Slope Pens! Army News invites correspondents to express theniselves in its columns. Letters must not be more than too words and should .be confined to one subject only. The following letters are a selec tion of the first batch received from rcaders: MORE' QUIZ SESSIONS WANTED Why the shutting down. on the Quiz sessions? They were easily the brightest entertainment A.E.S. pro videdl? They provided a mental stimulation that was needed and ap preciated, and are greatly missedl. Now that Daylight Saving gives us longer evenings couldln't we have them before ldark? - "Pinnochio," Larrakeyah. Thanks I would like theladly who found my wallet in Jolleis .on Monday afternoon and took. it. to the Police Station, to know that I appreciate her kindness and honcstjyr. As she left no name or address I was at a loss to know how to thank her. Then I thought of Army Ncws.-"Girate ful," Larrakeyah. Irish. and Scotch Not In It Why all the bickering in certain messes. ietween the Scotch. and the Irish ...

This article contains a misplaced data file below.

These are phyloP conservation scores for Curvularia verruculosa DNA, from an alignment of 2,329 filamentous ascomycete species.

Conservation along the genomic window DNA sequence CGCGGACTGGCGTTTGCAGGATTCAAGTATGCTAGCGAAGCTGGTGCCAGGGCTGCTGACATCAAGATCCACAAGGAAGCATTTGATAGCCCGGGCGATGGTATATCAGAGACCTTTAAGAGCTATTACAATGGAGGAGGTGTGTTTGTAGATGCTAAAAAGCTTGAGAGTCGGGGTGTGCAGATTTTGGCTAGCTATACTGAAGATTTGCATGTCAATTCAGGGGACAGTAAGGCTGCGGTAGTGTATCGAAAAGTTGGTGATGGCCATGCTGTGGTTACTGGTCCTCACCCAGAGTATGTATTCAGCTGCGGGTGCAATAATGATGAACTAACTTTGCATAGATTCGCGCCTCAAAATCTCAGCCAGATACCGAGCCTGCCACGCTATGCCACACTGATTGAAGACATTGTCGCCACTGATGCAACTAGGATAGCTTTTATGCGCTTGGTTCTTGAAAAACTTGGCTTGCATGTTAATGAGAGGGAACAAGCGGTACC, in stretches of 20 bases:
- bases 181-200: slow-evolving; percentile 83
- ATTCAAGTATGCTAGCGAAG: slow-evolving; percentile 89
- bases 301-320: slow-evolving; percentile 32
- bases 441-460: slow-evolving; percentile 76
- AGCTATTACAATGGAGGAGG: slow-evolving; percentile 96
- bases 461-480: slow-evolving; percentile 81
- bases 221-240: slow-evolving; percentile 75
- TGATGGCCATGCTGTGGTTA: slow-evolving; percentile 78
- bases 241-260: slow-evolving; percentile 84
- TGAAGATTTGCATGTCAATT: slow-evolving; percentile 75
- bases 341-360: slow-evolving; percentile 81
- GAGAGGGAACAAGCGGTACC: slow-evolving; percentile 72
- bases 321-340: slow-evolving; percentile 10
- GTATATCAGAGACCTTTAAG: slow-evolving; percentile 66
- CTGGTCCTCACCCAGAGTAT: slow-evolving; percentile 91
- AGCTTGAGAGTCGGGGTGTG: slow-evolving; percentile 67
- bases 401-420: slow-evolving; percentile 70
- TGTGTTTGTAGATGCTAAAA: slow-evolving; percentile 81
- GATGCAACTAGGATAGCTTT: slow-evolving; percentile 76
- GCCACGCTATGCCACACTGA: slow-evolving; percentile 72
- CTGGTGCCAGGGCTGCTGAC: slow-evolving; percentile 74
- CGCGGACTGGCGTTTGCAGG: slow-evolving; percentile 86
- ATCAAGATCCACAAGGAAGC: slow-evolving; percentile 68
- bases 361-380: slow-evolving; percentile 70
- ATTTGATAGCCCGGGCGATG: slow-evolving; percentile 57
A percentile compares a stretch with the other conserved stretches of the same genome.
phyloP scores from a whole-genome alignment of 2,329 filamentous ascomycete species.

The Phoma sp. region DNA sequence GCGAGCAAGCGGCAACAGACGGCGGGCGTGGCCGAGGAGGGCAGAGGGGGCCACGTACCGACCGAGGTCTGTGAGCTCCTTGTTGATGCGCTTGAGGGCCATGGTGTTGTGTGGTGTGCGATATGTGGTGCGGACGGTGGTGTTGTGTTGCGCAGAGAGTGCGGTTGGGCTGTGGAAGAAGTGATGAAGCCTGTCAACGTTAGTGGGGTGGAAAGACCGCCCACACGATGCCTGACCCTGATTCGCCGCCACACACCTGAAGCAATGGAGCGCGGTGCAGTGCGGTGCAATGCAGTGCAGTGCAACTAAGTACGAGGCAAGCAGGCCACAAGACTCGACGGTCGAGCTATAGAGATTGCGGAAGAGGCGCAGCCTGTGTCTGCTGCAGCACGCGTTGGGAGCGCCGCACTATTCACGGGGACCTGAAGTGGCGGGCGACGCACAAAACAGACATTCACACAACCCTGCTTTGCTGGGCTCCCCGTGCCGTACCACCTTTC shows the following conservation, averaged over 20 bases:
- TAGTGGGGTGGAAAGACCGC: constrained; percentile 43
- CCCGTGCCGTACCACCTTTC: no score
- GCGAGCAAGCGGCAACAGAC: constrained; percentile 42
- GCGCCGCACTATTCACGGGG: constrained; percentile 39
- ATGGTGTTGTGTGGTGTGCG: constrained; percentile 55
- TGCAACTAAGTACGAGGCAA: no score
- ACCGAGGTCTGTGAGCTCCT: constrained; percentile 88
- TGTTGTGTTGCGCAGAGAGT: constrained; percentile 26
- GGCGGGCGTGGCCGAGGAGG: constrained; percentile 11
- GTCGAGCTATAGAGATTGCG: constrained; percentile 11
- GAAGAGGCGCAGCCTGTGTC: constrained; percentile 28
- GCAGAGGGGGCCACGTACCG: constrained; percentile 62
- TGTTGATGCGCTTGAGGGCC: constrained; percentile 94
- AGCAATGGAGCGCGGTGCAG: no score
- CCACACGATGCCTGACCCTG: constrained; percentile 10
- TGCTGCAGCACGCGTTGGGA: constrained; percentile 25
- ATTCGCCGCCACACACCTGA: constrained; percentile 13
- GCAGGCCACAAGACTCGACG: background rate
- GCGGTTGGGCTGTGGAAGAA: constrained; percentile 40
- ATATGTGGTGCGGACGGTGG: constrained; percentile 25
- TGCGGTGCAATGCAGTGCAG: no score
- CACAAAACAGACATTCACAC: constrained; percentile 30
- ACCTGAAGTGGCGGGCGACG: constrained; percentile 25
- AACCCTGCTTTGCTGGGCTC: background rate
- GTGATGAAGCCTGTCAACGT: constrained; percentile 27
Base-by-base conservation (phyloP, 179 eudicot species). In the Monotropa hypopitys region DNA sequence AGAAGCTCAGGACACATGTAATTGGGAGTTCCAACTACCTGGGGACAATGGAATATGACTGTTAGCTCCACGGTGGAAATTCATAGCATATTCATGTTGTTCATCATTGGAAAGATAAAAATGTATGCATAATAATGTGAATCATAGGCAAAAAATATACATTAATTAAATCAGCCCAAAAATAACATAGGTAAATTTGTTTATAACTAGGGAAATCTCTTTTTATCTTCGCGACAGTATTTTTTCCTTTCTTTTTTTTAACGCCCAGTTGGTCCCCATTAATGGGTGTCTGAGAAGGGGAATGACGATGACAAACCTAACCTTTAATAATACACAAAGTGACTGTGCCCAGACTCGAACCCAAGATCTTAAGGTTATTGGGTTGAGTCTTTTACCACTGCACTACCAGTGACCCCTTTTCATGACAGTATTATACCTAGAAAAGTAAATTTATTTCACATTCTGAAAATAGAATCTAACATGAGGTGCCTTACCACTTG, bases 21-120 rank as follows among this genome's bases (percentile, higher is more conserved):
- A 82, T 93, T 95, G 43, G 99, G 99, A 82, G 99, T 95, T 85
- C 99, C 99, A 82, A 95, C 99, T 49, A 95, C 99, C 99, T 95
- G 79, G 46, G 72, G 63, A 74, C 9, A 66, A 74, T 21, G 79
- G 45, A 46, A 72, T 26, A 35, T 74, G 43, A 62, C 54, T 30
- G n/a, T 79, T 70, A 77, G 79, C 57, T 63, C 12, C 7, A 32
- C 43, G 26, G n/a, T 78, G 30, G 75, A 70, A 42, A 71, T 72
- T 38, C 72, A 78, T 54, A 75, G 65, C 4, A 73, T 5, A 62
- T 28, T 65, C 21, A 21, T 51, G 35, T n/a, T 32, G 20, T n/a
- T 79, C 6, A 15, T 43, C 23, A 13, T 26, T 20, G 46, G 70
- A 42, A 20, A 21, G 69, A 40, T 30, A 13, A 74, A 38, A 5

GOOD BOOKS [Newspaper Article] — Army News — 15 January 1942
GOOD -ROOKS "The Battle of .Britain"-I94o Describing fullvy the German air attack on Britain, which began on June 18, reached its climax on Sep tctnmbcr I5, and is still proceeding. Thec author narrates the great deeds of the "lew who saived the many," the figlitcr pilots of the R.AF. and the Dominion and Allied airmen who .fought with them. He discusses the attempt to: subjugate England by cutting its marit hne communications an(d the British cotinter offensive against lthe U-boat bases. Books m"ntinonrt are available at. the Dnrwin Public Library, where member= ship is free to men of the Services.
NEWS ITEMS ABOUT AMERICA VALUE OF DOLLAR Exchange Rate Fixed [Newspaper Article] — Army News — 15 January 1942